Protesting Television Images

I’m not attributing causality here, but there was a pile of midterm exams and then I got sick with a horrible head cold. Coincidence or causation? Perhaps just a spurious correlation. Onward, then…despite the head cold.

The New York Times today is reporting about a protest against the demeaning images on BET that critics of the network’s practices organized outside the Washington and NYC homes of Viacom executives (Viacom owns BET). The protests are organized by community group Enough is Enough which is calling for companies to:

develop standards that include prohibitions on: racial and sexual slurs; the promotion of illegal activity like drug use; as well as content that “objectifies, degrades, or promotes violence against women” or shows black and Latino men as pimps or gangsters.

Launched by Baptist minister Rev. Delman L. Coates of Maryland, Enough is Enough is not without its critics. Some argue that the call for “standards” is little more than a call for censorship, and for not articulating an ‘end-game’ for what victory looks like in this struggle. Still, the Times piece does go on to mention another critic of the network, who is explicitly addressing the gendered racism of much of BET’s programming, Gina McCauley, a lawyer who used her site to help force a name change for the BET program “Hot Ghetto Mess” (to “We Got to Do Better”). Perhaps most remarkable in all this is not that the protests are happening, but that the New York Times deemed this struggle over race, gender and demeaning images “fit to print.”

I say that it is not so very remarkable that these protests are happening because Black folks have been protesting demeaning images in U.S. television since it began. For example, the NAACP protests against the Amos ‘n’ Andy show eventually contributed to the popular show’s cancellation (though, ultimately, not its disappearance from the popular culture landscape).

Last week, I mentioned the work of Sasha Torres, and her book, Black, White and In Color: Television and Black Civil Rights(Princeton UP, 2003), and promised to return to it, and, today seems like an excellent day on which to do so. Torres’ goal in this book is to add complexity and nuance to the traditional way of seeing racism and media, in particular U.S. television, and move beyond the “protesting demeaning images” sort of paradigm. One way she does this is by re-visiting some of the writing by African American scholars, such as bell hooks and Henry Louis Gates, Jr., who have included fond memories of watching Amos ‘n’ Andy with their families while growing up (see pp.1-12). Torres is up to much more in this book, however, and what I found most compelling is her treatment of the Civil Rights movement and the complicated relationship between movement leaders and creators of television news, and the “simultaneous emergence of the civil rights movement and television” (quoting J. Fred MacDonald, p.15). Torres writes:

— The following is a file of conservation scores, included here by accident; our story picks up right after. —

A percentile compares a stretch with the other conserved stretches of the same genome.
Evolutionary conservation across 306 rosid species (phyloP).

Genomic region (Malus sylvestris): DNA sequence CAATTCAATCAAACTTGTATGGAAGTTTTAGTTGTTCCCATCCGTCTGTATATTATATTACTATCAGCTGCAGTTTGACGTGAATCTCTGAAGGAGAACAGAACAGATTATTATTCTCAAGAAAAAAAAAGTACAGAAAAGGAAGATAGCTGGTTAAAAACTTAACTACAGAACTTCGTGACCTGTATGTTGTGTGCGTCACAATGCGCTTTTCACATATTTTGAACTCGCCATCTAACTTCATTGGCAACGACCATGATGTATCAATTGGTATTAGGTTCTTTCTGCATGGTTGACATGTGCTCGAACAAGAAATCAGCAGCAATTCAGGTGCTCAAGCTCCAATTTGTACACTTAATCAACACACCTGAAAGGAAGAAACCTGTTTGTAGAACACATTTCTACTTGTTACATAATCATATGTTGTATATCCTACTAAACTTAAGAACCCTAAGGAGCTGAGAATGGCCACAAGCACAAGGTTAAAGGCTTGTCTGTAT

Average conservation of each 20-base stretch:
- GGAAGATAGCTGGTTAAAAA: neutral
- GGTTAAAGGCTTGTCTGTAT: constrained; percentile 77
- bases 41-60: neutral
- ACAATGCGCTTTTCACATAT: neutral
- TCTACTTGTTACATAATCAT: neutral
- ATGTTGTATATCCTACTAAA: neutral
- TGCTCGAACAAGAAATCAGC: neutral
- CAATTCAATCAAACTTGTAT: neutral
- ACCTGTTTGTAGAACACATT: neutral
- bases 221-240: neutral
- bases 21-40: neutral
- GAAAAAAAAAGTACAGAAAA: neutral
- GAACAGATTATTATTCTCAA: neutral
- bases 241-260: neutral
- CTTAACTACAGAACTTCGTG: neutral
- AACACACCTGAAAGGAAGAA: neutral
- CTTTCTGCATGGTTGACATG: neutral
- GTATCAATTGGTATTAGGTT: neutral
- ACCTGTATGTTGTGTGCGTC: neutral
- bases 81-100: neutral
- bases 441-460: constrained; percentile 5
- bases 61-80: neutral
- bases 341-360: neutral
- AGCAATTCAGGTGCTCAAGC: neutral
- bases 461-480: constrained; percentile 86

“This convergence resulted also from a quite specific, if also quite fortuitous, coalition of needs and resources. Telejournalism, obviously needed vivid pictures an clear-cut stories; less obviously it also sought political and cultural gravitas. For its part, the civil rights movement staked the moral authority of Christian nonviolence and the rhetoric of American democracy to make a new national culture; to succeed, it needed to have its picture taken and its stories told.” (p.15)

She goes on to make the point that “pictures are the point” of television news. And that the visibility of “race” and “race trouble” fed the new medium, and the “mere fact of television’s coverage served paradoxically to render racism visible in new ways, and to new audiences.” (p.17) Of course, this particular moment in our cultural history has passed and we are now living in a new, and quite different, historical moment.    Still I cannot help but wonder if there are possibilities in the current convergence of technologies and civil rights, — between the Internet, and video sharing sites like YouTube, on the one hand, and grassroots movements on the other hand, such as EnoughisEnough and WhatAboutOurDaughters, along with projects like Witness and CopWatch, to render racism visible in new ways and to new audiences.